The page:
We’ve reached a point in time where most of our kids have grown up with digital media as a way of life. Social media, instant viral news, e-learning, digital surveillance – it’s all here to stay. And it’s not all bad. But there are some legitimate concerns about how it’s impacting the mental health and safety of young people.
It’s been an unsettling time for many, with the testimony by Facebook whistleblower Frances Haugen and her disturbing claims that the company knows that Instagram causes mental harm to teen girls. In this episode of Shrinking It Down, Dr. Gene Beresin and Dr.
We all know that it is best to support young people who are struggling with life’s challenges upstream, and not wait until they need clinical interventions. I have been leading a new multi-media campaign to do just this.
Today’s young people are spending more time online than previous generations, and many parents and caregivers worry about how social media is affecting their mental health, and emotional and social well-being. Strengthening social media literacy skills can help us all better use media as engaged and informed consumers.
Peers can be an excellent source of social support, and it’s great that more young people today talk to friends about their emotional challenges. But for every teen who shares, there’s another teen absorbing the info like an emotional sponge.
Today’s kids and teens are increasingly under surveillance, including by their own schools and parents. In some ways this is nothing new. Adults have always monitored kids for risk.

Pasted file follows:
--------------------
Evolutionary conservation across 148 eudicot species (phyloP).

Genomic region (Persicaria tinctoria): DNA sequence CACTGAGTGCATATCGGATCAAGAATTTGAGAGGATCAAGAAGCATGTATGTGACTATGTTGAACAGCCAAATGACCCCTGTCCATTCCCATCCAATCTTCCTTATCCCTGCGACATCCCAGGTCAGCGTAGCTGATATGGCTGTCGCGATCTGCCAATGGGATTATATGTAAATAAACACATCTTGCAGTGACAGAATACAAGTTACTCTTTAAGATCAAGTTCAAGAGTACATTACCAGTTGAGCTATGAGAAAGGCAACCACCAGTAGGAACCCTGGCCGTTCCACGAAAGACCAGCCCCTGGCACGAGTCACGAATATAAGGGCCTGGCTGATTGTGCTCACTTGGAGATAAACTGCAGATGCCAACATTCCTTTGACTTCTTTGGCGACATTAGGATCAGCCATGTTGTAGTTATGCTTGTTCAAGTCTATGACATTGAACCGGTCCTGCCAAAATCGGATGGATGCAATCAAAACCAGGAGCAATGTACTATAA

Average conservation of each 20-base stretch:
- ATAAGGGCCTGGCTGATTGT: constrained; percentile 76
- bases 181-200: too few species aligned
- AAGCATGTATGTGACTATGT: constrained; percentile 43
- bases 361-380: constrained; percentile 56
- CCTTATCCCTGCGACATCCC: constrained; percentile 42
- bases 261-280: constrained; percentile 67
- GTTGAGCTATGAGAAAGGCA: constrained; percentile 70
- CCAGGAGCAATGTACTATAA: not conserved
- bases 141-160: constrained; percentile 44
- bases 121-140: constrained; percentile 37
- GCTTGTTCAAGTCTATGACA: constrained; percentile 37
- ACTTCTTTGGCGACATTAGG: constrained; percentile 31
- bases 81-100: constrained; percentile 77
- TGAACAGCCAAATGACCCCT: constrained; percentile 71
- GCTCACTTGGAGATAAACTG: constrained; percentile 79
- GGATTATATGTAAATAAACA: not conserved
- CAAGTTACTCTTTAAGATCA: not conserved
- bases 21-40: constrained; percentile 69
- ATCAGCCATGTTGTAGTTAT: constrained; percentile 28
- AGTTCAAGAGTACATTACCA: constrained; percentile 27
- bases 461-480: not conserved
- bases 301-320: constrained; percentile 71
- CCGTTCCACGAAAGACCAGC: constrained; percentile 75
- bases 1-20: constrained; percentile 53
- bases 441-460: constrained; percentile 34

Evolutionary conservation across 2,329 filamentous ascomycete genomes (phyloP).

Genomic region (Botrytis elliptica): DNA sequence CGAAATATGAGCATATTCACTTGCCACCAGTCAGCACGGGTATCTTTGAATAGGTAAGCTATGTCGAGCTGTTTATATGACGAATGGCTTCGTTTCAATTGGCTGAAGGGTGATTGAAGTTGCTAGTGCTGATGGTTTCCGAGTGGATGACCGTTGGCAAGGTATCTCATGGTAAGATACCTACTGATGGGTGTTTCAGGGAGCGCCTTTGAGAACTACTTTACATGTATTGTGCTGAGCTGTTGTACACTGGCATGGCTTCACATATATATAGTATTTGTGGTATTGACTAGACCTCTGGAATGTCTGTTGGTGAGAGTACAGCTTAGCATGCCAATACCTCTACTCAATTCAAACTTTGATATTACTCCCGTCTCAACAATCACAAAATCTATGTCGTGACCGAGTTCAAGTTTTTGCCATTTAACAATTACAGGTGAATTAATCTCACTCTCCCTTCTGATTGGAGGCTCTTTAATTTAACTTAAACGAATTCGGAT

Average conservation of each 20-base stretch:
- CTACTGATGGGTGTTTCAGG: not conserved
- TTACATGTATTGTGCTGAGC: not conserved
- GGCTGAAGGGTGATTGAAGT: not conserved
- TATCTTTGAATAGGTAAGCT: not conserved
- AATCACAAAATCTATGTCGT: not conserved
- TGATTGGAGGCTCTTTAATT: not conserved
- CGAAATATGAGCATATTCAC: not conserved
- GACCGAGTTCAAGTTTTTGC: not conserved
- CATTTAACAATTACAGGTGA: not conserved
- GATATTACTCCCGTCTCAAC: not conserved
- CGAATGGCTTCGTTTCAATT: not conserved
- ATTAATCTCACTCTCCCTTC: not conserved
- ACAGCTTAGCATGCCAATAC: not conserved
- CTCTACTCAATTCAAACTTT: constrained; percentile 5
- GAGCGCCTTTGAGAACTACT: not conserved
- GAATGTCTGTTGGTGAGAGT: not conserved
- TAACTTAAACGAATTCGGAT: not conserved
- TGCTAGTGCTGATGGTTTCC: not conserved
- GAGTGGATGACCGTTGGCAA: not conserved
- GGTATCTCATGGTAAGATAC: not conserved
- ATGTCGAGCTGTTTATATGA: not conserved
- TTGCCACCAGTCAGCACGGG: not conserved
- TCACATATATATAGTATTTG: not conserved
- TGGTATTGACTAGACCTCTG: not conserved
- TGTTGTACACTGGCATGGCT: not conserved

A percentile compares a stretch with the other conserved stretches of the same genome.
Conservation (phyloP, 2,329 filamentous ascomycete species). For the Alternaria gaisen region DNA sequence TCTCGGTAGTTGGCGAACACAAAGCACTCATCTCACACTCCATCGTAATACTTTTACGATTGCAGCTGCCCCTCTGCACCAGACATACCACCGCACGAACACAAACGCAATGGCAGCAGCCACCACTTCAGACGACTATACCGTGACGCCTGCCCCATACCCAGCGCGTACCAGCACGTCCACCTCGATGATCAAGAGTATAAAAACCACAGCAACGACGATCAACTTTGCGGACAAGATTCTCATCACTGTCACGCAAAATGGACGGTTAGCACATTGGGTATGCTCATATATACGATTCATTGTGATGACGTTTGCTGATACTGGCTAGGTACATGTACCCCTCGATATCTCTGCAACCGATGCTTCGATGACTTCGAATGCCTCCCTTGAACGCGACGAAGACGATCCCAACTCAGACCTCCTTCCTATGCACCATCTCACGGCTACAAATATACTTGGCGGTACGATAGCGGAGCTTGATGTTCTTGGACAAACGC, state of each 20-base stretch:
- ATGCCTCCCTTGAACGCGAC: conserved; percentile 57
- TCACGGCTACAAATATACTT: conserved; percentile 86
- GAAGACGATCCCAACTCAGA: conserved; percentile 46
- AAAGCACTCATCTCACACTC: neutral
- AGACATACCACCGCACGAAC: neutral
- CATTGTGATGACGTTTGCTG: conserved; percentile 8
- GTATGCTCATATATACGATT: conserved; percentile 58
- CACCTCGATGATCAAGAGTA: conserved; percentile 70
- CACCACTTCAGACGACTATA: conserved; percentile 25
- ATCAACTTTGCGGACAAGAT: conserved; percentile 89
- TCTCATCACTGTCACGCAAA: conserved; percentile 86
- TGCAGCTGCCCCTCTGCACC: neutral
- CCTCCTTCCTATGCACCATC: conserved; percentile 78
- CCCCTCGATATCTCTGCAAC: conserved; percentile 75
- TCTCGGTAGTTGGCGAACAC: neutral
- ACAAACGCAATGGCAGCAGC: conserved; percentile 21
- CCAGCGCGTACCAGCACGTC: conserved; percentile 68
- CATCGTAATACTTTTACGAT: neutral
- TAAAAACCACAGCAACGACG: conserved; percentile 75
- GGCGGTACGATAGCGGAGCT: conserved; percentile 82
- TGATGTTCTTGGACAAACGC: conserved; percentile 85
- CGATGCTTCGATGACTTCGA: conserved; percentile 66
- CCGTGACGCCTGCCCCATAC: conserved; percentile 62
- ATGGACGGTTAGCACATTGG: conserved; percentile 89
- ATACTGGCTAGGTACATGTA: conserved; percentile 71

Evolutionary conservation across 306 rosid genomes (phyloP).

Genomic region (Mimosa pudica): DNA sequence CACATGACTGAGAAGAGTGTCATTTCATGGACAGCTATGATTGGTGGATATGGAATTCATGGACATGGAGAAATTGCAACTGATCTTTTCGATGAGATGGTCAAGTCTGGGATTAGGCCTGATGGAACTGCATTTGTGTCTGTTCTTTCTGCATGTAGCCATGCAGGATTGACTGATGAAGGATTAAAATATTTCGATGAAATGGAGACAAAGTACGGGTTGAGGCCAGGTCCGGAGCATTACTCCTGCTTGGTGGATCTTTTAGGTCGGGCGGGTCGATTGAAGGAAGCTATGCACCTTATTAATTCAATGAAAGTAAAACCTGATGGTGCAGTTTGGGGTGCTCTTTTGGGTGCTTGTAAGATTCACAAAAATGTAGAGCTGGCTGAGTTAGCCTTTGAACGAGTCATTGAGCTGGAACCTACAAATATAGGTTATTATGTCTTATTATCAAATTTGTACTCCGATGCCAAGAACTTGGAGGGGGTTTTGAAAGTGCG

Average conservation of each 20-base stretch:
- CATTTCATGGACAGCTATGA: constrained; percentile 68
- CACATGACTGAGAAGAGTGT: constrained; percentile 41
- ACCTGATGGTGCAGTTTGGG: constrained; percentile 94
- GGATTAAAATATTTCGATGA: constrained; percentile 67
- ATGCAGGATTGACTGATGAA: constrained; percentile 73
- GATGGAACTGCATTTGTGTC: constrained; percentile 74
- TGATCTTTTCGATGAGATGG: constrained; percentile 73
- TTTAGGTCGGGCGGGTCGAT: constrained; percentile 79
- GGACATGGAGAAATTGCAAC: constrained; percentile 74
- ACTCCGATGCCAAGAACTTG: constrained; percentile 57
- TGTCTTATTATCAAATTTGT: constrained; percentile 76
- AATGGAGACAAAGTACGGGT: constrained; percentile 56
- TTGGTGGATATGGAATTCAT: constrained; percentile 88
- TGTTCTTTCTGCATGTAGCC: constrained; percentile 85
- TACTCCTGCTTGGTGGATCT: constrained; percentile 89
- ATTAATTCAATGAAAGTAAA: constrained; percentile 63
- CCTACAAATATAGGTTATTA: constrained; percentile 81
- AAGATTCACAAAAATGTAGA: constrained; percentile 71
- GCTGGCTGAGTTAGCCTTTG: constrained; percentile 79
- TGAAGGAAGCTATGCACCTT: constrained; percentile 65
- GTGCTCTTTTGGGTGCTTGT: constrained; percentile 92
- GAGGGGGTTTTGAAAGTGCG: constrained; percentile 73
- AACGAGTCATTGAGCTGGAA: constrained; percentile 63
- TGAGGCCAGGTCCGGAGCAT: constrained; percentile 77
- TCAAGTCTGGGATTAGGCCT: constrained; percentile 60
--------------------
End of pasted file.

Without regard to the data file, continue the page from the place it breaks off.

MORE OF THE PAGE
You can also listen to this conversation with pediatrician and child psychiatrist Elizabeth Pinsky, MD on ways to support a child with climate change anxiety. Tune in below, or search for “Shrinking It Down” wherever you get your podcasts.
Este artículo está disponible en español.
When it comes to social media and body image, there are a lot of questions. Gene Beresin and I have worked with individuals struggling with eating disorders, largely girls and young women and their families for years.
Lots of things crossed my mind as I cringed and smiled my way through Bo Burnham’s amazing new film, Eighth Grade.
First – and this particular sentiment was a near-constant refrain – I found myself swimming in gratitude that I was no longer in 8th grade myself.
Things might seem kind of awful lately.
Every news headline, from every corner of American ideology, feels pretty depressing. We are subjected to nihilistic rants or apocalyptic predictions. When do we smile? When our late-night talk-show hosts use our negativity for comedic material. I’ll admit it.